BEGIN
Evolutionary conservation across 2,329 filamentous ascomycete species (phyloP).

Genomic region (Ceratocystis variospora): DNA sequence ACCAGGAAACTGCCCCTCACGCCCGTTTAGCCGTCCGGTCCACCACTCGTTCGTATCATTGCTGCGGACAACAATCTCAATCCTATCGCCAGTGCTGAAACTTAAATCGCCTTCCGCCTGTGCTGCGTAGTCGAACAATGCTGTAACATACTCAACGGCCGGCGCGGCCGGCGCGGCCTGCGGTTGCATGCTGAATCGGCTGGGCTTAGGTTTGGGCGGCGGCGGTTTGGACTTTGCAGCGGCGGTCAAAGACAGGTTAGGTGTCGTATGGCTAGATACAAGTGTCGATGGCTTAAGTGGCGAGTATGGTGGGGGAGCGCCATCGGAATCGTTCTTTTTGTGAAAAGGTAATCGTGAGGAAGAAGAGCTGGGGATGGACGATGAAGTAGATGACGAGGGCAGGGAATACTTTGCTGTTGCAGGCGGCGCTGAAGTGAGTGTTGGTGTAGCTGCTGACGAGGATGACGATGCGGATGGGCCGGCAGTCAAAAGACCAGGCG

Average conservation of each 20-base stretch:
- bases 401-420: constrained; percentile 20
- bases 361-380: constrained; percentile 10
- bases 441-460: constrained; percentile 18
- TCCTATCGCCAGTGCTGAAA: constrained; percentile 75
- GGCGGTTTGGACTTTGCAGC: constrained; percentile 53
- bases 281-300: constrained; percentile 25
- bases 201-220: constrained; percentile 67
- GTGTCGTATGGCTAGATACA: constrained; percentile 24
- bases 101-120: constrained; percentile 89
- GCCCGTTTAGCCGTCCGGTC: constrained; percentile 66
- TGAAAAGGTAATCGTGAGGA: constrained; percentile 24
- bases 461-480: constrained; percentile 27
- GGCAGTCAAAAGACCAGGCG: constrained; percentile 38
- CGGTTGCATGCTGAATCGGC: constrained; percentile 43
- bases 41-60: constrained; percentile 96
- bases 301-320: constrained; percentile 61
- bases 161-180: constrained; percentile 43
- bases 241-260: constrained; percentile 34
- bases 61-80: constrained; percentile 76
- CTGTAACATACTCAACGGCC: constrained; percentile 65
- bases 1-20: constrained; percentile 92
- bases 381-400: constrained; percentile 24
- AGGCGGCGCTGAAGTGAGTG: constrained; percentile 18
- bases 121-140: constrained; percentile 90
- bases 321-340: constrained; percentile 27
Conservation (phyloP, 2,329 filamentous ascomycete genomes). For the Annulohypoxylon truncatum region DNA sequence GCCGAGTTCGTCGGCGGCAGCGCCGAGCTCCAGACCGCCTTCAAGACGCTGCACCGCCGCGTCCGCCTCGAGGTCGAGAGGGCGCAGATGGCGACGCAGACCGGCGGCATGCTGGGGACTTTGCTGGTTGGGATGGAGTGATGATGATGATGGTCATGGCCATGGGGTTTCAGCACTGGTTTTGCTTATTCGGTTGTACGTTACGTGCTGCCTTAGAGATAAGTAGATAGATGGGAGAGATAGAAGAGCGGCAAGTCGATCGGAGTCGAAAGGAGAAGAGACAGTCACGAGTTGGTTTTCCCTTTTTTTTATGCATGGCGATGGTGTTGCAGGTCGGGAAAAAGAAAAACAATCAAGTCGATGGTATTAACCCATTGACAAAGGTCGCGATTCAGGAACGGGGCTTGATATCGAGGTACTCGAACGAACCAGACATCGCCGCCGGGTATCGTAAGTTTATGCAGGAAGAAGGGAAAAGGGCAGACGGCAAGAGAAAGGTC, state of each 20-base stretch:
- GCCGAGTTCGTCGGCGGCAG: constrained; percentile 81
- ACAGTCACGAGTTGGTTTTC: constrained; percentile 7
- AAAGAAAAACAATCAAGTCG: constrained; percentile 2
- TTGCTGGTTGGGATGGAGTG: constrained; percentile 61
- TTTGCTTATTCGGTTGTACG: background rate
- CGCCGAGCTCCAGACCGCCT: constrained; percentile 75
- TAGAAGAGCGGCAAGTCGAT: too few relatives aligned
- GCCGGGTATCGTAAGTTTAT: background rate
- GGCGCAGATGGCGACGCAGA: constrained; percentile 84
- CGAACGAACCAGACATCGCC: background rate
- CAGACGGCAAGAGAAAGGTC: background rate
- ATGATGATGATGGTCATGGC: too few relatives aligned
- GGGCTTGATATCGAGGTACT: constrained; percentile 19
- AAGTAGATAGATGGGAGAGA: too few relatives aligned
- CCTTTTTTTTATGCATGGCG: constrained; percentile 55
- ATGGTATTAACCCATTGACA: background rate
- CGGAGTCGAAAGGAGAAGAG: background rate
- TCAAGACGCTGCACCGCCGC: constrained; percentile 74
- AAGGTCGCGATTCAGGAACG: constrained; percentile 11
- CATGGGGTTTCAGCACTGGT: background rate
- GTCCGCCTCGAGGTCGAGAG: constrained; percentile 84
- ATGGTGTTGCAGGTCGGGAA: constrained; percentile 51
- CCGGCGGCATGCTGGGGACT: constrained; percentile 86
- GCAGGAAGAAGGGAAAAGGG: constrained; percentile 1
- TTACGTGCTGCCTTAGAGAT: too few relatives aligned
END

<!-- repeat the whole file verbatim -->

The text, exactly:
Evolutionary conservation across 2,329 filamentous ascomycete species (phyloP).

Genomic region (Ceratocystis variospora): DNA sequence ACCAGGAAACTGCCCCTCACGCCCGTTTAGCCGTCCGGTCCACCACTCGTTCGTATCATTGCTGCGGACAACAATCTCAATCCTATCGCCAGTGCTGAAACTTAAATCGCCTTCCGCCTGTGCTGCGTAGTCGAACAATGCTGTAACATACTCAACGGCCGGCGCGGCCGGCGCGGCCTGCGGTTGCATGCTGAATCGGCTGGGCTTAGGTTTGGGCGGCGGCGGTTTGGACTTTGCAGCGGCGGTCAAAGACAGGTTAGGTGTCGTATGGCTAGATACAAGTGTCGATGGCTTAAGTGGCGAGTATGGTGGGGGAGCGCCATCGGAATCGTTCTTTTTGTGAAAAGGTAATCGTGAGGAAGAAGAGCTGGGGATGGACGATGAAGTAGATGACGAGGGCAGGGAATACTTTGCTGTTGCAGGCGGCGCTGAAGTGAGTGTTGGTGTAGCTGCTGACGAGGATGACGATGCGGATGGGCCGGCAGTCAAAAGACCAGGCG

Average conservation of each 20-base stretch:
- bases 401-420: constrained; percentile 20
- bases 361-380: constrained; percentile 10
- bases 441-460: constrained; percentile 18
- TCCTATCGCCAGTGCTGAAA: constrained; percentile 75
- GGCGGTTTGGACTTTGCAGC: constrained; percentile 53
- bases 281-300: constrained; percentile 25
- bases 201-220: constrained; percentile 67
- GTGTCGTATGGCTAGATACA: constrained; percentile 24
- bases 101-120: constrained; percentile 89
- GCCCGTTTAGCCGTCCGGTC: constrained; percentile 66
- TGAAAAGGTAATCGTGAGGA: constrained; percentile 24
- bases 461-480: constrained; percentile 27
- GGCAGTCAAAAGACCAGGCG: constrained; percentile 38
- CGGTTGCATGCTGAATCGGC: constrained; percentile 43
- bases 41-60: constrained; percentile 96
- bases 301-320: constrained; percentile 61
- bases 161-180: constrained; percentile 43
- bases 241-260: constrained; percentile 34
- bases 61-80: constrained; percentile 76
- CTGTAACATACTCAACGGCC: constrained; percentile 65
- bases 1-20: constrained; percentile 92
- bases 381-400: constrained; percentile 24
- AGGCGGCGCTGAAGTGAGTG: constrained; percentile 18
- bases 121-140: constrained; percentile 90
- bases 321-340: constrained; percentile 27
Conservation (phyloP, 2,329 filamentous ascomycete genomes). For the Annulohypoxylon truncatum region DNA sequence GCCGAGTTCGTCGGCGGCAGCGCCGAGCTCCAGACCGCCTTCAAGACGCTGCACCGCCGCGTCCGCCTCGAGGTCGAGAGGGCGCAGATGGCGACGCAGACCGGCGGCATGCTGGGGACTTTGCTGGTTGGGATGGAGTGATGATGATGATGGTCATGGCCATGGGGTTTCAGCACTGGTTTTGCTTATTCGGTTGTACGTTACGTGCTGCCTTAGAGATAAGTAGATAGATGGGAGAGATAGAAGAGCGGCAAGTCGATCGGAGTCGAAAGGAGAAGAGACAGTCACGAGTTGGTTTTCCCTTTTTTTTATGCATGGCGATGGTGTTGCAGGTCGGGAAAAAGAAAAACAATCAAGTCGATGGTATTAACCCATTGACAAAGGTCGCGATTCAGGAACGGGGCTTGATATCGAGGTACTCGAACGAACCAGACATCGCCGCCGGGTATCGTAAGTTTATGCAGGAAGAAGGGAAAAGGGCAGACGGCAAGAGAAAGGTC, state of each 20-base stretch:
- GCCGAGTTCGTCGGCGGCAG: constrained; percentile 81
- ACAGTCACGAGTTGGTTTTC: constrained; percentile 7
- AAAGAAAAACAATCAAGTCG: constrained; percentile 2
- TTGCTGGTTGGGATGGAGTG: constrained; percentile 61
- TTTGCTTATTCGGTTGTACG: background rate
- CGCCGAGCTCCAGACCGCCT: constrained; percentile 75
- TAGAAGAGCGGCAAGTCGAT: too few relatives aligned
- GCCGGGTATCGTAAGTTTAT: background rate
- GGCGCAGATGGCGACGCAGA: constrained; percentile 84
- CGAACGAACCAGACATCGCC: background rate
- CAGACGGCAAGAGAAAGGTC: background rate
- ATGATGATGATGGTCATGGC: too few relatives aligned
- GGGCTTGATATCGAGGTACT: constrained; percentile 19
- AAGTAGATAGATGGGAGAGA: too few relatives aligned
- CCTTTTTTTTATGCATGGCG: constrained; percentile 55
- ATGGTATTAACCCATTGACA: background rate
- CGGAGTCGAAAGGAGAAGAG: background rate
- TCAAGACGCTGCACCGCCGC: constrained; percentile 74
- AAGGTCGCGATTCAGGAACG: constrained; percentile 11
- CATGGGGTTTCAGCACTGGT: background rate
- GTCCGCCTCGAGGTCGAGAG: constrained; percentile 84
- ATGGTGTTGCAGGTCGGGAA: constrained; percentile 51
- CCGGCGGCATGCTGGGGACT: constrained; percentile 86
- GCAGGAAGAAGGGAAAAGGG: constrained; percentile 1
- TTACGTGCTGCCTTAGAGAT: too few relatives aligned